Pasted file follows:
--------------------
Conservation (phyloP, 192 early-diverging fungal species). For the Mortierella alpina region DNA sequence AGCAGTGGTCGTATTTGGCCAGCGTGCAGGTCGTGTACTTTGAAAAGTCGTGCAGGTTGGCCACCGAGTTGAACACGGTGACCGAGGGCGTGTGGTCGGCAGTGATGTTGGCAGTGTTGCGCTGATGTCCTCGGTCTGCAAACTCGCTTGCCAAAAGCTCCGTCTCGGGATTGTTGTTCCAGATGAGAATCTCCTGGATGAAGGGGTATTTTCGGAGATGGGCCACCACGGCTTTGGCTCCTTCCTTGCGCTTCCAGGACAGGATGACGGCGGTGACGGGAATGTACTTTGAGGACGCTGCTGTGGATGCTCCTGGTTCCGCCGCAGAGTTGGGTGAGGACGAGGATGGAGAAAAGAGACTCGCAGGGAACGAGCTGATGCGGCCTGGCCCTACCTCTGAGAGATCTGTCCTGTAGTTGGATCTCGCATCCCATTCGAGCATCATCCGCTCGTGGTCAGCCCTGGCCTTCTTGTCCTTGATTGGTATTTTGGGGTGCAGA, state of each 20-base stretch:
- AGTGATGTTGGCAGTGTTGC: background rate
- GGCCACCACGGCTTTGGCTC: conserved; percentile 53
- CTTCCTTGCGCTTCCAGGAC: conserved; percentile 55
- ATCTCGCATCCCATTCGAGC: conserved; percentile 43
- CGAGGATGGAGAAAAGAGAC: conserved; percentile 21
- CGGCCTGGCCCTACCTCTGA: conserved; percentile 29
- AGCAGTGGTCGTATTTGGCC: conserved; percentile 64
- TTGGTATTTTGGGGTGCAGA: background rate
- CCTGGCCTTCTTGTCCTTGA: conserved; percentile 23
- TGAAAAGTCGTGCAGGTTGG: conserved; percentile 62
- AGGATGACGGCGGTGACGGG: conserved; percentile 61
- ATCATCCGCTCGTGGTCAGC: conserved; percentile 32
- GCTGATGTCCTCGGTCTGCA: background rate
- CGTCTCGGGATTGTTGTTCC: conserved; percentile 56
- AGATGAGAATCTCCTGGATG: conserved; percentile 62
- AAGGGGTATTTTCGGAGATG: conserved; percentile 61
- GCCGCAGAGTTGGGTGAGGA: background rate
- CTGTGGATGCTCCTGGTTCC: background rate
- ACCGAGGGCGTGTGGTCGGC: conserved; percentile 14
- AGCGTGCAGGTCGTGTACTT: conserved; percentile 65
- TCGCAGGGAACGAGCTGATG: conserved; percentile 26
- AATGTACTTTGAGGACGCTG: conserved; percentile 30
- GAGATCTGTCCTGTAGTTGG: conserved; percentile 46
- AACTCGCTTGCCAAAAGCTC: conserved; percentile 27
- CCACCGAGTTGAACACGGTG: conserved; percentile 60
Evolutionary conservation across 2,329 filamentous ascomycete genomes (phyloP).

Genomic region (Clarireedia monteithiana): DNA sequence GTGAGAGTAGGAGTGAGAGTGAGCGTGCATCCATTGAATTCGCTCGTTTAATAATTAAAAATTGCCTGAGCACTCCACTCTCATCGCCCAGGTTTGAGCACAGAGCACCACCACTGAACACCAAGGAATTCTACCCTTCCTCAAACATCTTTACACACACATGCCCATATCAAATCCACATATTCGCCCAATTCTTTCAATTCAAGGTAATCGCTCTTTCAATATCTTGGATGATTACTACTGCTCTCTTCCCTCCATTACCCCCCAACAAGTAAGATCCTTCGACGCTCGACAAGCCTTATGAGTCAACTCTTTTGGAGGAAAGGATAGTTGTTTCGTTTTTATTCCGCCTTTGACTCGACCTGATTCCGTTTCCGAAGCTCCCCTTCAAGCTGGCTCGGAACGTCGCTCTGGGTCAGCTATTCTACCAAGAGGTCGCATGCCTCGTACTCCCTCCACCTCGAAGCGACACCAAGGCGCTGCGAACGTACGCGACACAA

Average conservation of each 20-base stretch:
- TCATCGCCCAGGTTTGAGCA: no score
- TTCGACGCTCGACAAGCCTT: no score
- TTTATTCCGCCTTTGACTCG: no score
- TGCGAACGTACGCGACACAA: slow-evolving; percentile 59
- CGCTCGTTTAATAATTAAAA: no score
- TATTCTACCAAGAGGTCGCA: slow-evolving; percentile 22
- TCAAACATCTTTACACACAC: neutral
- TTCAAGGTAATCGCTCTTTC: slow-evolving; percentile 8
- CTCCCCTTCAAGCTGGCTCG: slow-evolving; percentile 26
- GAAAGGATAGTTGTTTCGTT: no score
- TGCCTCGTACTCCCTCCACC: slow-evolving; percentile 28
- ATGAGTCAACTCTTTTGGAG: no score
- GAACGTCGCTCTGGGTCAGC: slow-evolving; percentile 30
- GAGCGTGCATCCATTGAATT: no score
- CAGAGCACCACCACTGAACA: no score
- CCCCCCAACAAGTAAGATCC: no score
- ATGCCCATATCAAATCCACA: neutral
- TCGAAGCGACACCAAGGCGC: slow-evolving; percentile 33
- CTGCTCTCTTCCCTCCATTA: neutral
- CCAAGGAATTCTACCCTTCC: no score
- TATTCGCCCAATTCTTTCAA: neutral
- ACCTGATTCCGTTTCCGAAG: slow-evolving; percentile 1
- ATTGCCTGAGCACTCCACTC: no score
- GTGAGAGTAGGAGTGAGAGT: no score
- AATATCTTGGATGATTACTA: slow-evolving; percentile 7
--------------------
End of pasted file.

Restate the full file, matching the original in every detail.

Conservation (phyloP, 192 early-diverging fungal species). For the Mortierella alpina region DNA sequence AGCAGTGGTCGTATTTGGCCAGCGTGCAGGTCGTGTACTTTGAAAAGTCGTGCAGGTTGGCCACCGAGTTGAACACGGTGACCGAGGGCGTGTGGTCGGCAGTGATGTTGGCAGTGTTGCGCTGATGTCCTCGGTCTGCAAACTCGCTTGCCAAAAGCTCCGTCTCGGGATTGTTGTTCCAGATGAGAATCTCCTGGATGAAGGGGTATTTTCGGAGATGGGCCACCACGGCTTTGGCTCCTTCCTTGCGCTTCCAGGACAGGATGACGGCGGTGACGGGAATGTACTTTGAGGACGCTGCTGTGGATGCTCCTGGTTCCGCCGCAGAGTTGGGTGAGGACGAGGATGGAGAAAAGAGACTCGCAGGGAACGAGCTGATGCGGCCTGGCCCTACCTCTGAGAGATCTGTCCTGTAGTTGGATCTCGCATCCCATTCGAGCATCATCCGCTCGTGGTCAGCCCTGGCCTTCTTGTCCTTGATTGGTATTTTGGGGTGCAGA, state of each 20-base stretch:
- AGTGATGTTGGCAGTGTTGC: background rate
- GGCCACCACGGCTTTGGCTC: conserved; percentile 53
- CTTCCTTGCGCTTCCAGGAC: conserved; percentile 55
- ATCTCGCATCCCATTCGAGC: conserved; percentile 43
- CGAGGATGGAGAAAAGAGAC: conserved; percentile 21
- CGGCCTGGCCCTACCTCTGA: conserved; percentile 29
- AGCAGTGGTCGTATTTGGCC: conserved; percentile 64
- TTGGTATTTTGGGGTGCAGA: background rate
- CCTGGCCTTCTTGTCCTTGA: conserved; percentile 23
- TGAAAAGTCGTGCAGGTTGG: conserved; percentile 62
- AGGATGACGGCGGTGACGGG: conserved; percentile 61
- ATCATCCGCTCGTGGTCAGC: conserved; percentile 32
- GCTGATGTCCTCGGTCTGCA: background rate
- CGTCTCGGGATTGTTGTTCC: conserved; percentile 56
- AGATGAGAATCTCCTGGATG: conserved; percentile 62
- AAGGGGTATTTTCGGAGATG: conserved; percentile 61
- GCCGCAGAGTTGGGTGAGGA: background rate
- CTGTGGATGCTCCTGGTTCC: background rate
- ACCGAGGGCGTGTGGTCGGC: conserved; percentile 14
- AGCGTGCAGGTCGTGTACTT: conserved; percentile 65
- TCGCAGGGAACGAGCTGATG: conserved; percentile 26
- AATGTACTTTGAGGACGCTG: conserved; percentile 30
- GAGATCTGTCCTGTAGTTGG: conserved; percentile 46
- AACTCGCTTGCCAAAAGCTC: conserved; percentile 27
- CCACCGAGTTGAACACGGTG: conserved; percentile 60
Evolutionary conservation across 2,329 filamentous ascomycete genomes (phyloP).

Genomic region (Clarireedia monteithiana): DNA sequence GTGAGAGTAGGAGTGAGAGTGAGCGTGCATCCATTGAATTCGCTCGTTTAATAATTAAAAATTGCCTGAGCACTCCACTCTCATCGCCCAGGTTTGAGCACAGAGCACCACCACTGAACACCAAGGAATTCTACCCTTCCTCAAACATCTTTACACACACATGCCCATATCAAATCCACATATTCGCCCAATTCTTTCAATTCAAGGTAATCGCTCTTTCAATATCTTGGATGATTACTACTGCTCTCTTCCCTCCATTACCCCCCAACAAGTAAGATCCTTCGACGCTCGACAAGCCTTATGAGTCAACTCTTTTGGAGGAAAGGATAGTTGTTTCGTTTTTATTCCGCCTTTGACTCGACCTGATTCCGTTTCCGAAGCTCCCCTTCAAGCTGGCTCGGAACGTCGCTCTGGGTCAGCTATTCTACCAAGAGGTCGCATGCCTCGTACTCCCTCCACCTCGAAGCGACACCAAGGCGCTGCGAACGTACGCGACACAA

Average conservation of each 20-base stretch:
- TCATCGCCCAGGTTTGAGCA: no score
- TTCGACGCTCGACAAGCCTT: no score
- TTTATTCCGCCTTTGACTCG: no score
- TGCGAACGTACGCGACACAA: slow-evolving; percentile 59
- CGCTCGTTTAATAATTAAAA: no score
- TATTCTACCAAGAGGTCGCA: slow-evolving; percentile 22
- TCAAACATCTTTACACACAC: neutral
- TTCAAGGTAATCGCTCTTTC: slow-evolving; percentile 8
- CTCCCCTTCAAGCTGGCTCG: slow-evolving; percentile 26
- GAAAGGATAGTTGTTTCGTT: no score
- TGCCTCGTACTCCCTCCACC: slow-evolving; percentile 28
- ATGAGTCAACTCTTTTGGAG: no score
- GAACGTCGCTCTGGGTCAGC: slow-evolving; percentile 30
- GAGCGTGCATCCATTGAATT: no score
- CAGAGCACCACCACTGAACA: no score
- CCCCCCAACAAGTAAGATCC: no score
- ATGCCCATATCAAATCCACA: neutral
- TCGAAGCGACACCAAGGCGC: slow-evolving; percentile 33
- CTGCTCTCTTCCCTCCATTA: neutral
- CCAAGGAATTCTACCCTTCC: no score
- TATTCGCCCAATTCTTTCAA: neutral
- ACCTGATTCCGTTTCCGAAG: slow-evolving; percentile 1
- ATTGCCTGAGCACTCCACTC: no score
- GTGAGAGTAGGAGTGAGAGT: no score
- AATATCTTGGATGATTACTA: slow-evolving; percentile 7